Caribbean Day keeps West Indian culture on campus
Growing up nearby in Franklin Township, I’ve been around Rutgers all my life. Of course I attended a football game here or there, and like any kid living close enough, have a few Rutgers t-shirts that mysteriously appeared in my closet by way of giveaways and community outreach from the University. My understanding of Rutgers was vague in many ways, but there was an event that I would continually hear about: Caribbean Day.
Unbeknownst to many current (and former) students, Caribbean Day is one of the longest running events at Rutgers, and this past Saturday, the West Indian Student Organization (WISO) held its 41st annual celebration of West Indian culture on campus. In holding with more recent tradition, the event was held in Denier Park on the College Avenue campus, with vendors selling West Indian cuisine, flags, clothing, shea butter and other hair products.
Caribbean Day is arguably the single largest event that draws out a community of students who oftentimes exist on the margins of the student body as a whole. Similar to other Black cultural organizations like TWESE (which is geared toward African students) and Rutgers United Black Council (an umbrella organization), WISO did its best to turn out a demographic that can unfortunately seem more active in group chats than in person. Regardless of a perceived lack of institutional support and cloudy skies that seemed to tamp down turnout in the first few hours of the event, by mid-afternoon the sun peeked out and students trickled in.
With a stage set up near the head of the park, the sound system was blaring Soca classics to a crowd that seemed to know every word. As more and more people filed in, the general mood of the event rose as well. People got off the wall to dance, the energy on stage increased and attendees were reminded why they felt compelled to come out and celebrate.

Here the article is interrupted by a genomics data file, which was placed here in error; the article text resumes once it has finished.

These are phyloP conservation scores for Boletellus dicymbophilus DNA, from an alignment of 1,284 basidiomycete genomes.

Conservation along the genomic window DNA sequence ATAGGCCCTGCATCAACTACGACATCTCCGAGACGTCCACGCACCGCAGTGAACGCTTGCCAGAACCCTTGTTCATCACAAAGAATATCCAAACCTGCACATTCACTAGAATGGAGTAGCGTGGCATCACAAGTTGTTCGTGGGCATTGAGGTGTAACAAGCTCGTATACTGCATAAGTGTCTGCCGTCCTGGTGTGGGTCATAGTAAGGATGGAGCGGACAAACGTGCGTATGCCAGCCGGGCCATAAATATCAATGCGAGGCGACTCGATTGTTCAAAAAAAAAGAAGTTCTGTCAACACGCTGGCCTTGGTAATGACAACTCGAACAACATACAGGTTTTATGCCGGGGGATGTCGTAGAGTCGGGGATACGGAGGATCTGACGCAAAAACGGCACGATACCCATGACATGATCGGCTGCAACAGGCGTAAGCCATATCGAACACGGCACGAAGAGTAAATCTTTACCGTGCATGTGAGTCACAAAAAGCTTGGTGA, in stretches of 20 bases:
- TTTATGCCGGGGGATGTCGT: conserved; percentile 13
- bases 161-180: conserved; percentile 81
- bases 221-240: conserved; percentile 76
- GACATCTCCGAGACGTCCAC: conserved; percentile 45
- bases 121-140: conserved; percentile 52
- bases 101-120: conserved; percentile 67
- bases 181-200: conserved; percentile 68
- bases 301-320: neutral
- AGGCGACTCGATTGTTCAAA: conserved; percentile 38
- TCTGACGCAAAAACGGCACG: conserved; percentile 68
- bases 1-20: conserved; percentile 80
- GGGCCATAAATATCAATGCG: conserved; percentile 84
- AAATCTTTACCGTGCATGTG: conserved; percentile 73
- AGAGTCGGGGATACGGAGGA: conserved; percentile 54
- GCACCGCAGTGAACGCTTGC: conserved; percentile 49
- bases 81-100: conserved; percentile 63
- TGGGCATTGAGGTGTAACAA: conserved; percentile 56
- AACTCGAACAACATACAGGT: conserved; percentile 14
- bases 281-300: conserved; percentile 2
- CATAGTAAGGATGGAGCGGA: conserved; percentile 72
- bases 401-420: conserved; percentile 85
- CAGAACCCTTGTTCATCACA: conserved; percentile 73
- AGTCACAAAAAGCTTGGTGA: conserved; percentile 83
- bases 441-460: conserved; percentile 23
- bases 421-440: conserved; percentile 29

Student life at a predominantly white institution can often feel alienating, especially with the dismal amount of diversity currently in our faculty and administration. To be able to truly feel at home is an experience that every student deserves, and one that was clearly on display over the weekend. To see Guyanese, Dominican, Bajan and Jamaican flags fly, among many others, is a showcase of the variety and veracity of national pride here on campus.
“We reach(ed) a lot of roadblocks when it comes to administration, when it comes to RUPD (Rutgers University Police Department), everything in general with pulling the event together,” said Fajer Hussein, co-president of WISO and a School of Arts and Sciences senior. Thankfully, the struggle that it can be to throw an event of this size wasn’t evident on Saturday, with proceedings running smoothly from top to bottom.
There were performances from musical guests as well as fashion shows, with Rutgers students modeling in traditional Carnival costumes. Adherence to the standard — a wildly colorful array of plumes, headdresses and rhinestones — was refreshing, and brought a small slice of island life to New Brunswick. Annalyse Varlow, one of the models and a Mason Gross School of the Arts junior, enjoyed her time on stage, appreciating the crowd and music.
Emphasizing unity, Varlow made a clear distinction about why she enjoys Caribbean Day in comparison to other events on campus.
“I like seeing the minority community come out and celebrate their culture together as a whole, rather than in individual clubs and organizations,” she said.
Overall, the day turned out to be another installment in a long history of successful functions by WISO. It was a reminder of something that doesn’t always feel obvious, that the Black community at Rutgers is still passionate, still optimistic, still here. Like kindling, all you need is a small spark to set things off.
With Rutgers promising more diversity in faculty, newer clubs like Rutgers Black Aesthetic steadily finding their footing and a continued prioritization of big events that can draw out students, the hope is that the fire continues to burn, blazing brighter as the years go on.
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